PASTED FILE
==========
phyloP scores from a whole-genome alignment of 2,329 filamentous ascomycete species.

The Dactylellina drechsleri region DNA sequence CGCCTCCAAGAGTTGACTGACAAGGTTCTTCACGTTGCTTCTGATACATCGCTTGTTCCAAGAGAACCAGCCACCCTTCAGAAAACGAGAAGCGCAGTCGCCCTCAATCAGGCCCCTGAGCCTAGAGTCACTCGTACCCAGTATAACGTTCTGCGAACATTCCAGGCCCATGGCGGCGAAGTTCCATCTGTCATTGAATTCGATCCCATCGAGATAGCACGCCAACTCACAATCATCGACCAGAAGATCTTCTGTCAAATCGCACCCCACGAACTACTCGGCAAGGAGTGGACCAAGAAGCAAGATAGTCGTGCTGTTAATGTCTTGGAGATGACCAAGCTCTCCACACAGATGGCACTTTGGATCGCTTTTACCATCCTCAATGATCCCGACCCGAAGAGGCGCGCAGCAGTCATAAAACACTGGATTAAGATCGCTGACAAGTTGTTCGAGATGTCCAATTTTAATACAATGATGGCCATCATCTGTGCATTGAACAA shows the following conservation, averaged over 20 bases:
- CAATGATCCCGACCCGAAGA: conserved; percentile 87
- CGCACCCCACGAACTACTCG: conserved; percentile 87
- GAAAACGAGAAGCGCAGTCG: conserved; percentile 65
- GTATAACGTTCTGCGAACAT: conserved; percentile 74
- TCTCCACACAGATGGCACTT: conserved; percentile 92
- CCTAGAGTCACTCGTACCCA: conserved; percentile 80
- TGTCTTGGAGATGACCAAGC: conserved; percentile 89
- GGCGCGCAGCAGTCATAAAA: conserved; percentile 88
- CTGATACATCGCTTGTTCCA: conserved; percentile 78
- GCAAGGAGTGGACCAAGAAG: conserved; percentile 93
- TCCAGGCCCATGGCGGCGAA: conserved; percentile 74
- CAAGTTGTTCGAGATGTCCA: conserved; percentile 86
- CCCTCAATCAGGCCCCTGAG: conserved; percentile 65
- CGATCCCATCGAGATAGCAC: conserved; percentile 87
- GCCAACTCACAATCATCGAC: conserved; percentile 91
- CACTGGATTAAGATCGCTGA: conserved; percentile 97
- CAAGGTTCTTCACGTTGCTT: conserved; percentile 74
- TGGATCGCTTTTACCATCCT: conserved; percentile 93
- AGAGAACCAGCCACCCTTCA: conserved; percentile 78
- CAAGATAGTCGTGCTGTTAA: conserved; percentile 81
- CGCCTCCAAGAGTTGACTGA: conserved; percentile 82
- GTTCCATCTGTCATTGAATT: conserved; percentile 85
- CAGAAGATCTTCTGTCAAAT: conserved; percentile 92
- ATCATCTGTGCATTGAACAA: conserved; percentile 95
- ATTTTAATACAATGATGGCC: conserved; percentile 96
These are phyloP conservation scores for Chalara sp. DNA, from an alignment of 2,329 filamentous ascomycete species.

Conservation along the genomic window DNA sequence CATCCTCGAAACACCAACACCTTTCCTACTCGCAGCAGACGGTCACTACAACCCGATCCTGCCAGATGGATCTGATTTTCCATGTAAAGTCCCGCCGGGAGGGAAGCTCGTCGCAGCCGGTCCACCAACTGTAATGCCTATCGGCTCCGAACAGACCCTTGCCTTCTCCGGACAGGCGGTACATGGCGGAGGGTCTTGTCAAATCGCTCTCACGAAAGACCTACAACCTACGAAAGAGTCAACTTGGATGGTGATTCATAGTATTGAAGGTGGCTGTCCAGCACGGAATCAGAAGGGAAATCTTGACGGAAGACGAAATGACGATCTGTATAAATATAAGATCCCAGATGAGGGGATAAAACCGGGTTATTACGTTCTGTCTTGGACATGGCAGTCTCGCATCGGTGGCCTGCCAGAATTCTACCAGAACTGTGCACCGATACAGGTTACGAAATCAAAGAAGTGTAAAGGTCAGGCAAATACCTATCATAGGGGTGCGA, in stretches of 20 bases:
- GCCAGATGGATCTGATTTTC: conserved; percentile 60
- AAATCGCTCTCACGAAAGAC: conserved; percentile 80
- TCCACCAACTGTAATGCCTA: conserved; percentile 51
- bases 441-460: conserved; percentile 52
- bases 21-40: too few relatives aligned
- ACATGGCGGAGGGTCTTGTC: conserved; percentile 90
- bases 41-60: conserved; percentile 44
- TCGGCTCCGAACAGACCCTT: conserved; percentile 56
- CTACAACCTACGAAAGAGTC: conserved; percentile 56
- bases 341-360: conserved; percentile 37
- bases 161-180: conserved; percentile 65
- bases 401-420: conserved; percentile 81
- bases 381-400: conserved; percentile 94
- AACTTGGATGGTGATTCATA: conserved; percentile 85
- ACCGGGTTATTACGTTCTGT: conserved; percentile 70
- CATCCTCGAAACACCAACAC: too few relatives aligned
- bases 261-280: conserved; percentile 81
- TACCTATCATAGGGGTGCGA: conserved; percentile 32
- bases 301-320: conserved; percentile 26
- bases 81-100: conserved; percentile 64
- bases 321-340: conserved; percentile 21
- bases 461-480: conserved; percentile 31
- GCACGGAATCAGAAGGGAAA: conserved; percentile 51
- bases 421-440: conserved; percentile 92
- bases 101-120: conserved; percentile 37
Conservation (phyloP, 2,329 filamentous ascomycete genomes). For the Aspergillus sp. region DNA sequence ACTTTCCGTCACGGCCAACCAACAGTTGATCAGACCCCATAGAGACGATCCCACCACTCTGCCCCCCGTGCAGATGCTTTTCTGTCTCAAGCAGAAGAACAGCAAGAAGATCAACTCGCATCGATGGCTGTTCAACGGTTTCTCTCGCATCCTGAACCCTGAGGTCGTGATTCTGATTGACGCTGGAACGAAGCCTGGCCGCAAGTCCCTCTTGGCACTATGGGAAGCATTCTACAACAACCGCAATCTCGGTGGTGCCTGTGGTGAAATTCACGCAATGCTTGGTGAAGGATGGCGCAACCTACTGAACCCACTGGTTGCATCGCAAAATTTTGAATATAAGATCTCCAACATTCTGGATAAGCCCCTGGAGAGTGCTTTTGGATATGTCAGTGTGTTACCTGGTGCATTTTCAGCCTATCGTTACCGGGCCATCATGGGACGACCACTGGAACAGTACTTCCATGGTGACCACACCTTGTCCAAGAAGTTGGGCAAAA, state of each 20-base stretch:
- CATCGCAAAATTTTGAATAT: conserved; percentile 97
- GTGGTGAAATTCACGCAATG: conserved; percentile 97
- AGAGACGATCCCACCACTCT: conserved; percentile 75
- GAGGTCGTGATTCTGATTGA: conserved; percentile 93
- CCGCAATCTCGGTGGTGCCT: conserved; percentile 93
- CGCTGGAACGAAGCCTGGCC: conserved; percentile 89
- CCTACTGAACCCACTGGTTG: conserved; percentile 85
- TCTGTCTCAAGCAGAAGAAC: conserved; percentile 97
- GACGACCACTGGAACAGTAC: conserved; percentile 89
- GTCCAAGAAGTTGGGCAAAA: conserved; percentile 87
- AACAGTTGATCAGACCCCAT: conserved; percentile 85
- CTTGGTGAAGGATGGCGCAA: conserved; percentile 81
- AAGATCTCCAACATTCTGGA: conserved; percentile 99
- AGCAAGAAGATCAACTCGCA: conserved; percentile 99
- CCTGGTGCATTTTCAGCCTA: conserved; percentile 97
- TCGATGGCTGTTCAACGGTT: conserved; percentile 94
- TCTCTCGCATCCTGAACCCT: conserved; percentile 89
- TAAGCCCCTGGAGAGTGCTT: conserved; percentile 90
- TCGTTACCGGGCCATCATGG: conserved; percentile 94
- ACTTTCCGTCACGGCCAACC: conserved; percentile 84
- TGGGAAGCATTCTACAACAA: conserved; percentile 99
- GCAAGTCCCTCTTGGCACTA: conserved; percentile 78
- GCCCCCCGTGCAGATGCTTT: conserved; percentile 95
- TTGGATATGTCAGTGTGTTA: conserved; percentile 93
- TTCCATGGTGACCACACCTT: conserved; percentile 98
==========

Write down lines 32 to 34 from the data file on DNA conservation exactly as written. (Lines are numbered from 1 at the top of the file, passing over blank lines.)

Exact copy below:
- TCCACCAACTGTAATGCCTA: conserved; percentile 51
- bases 441-460: conserved; percentile 52
- bases 21-40: too few relatives aligned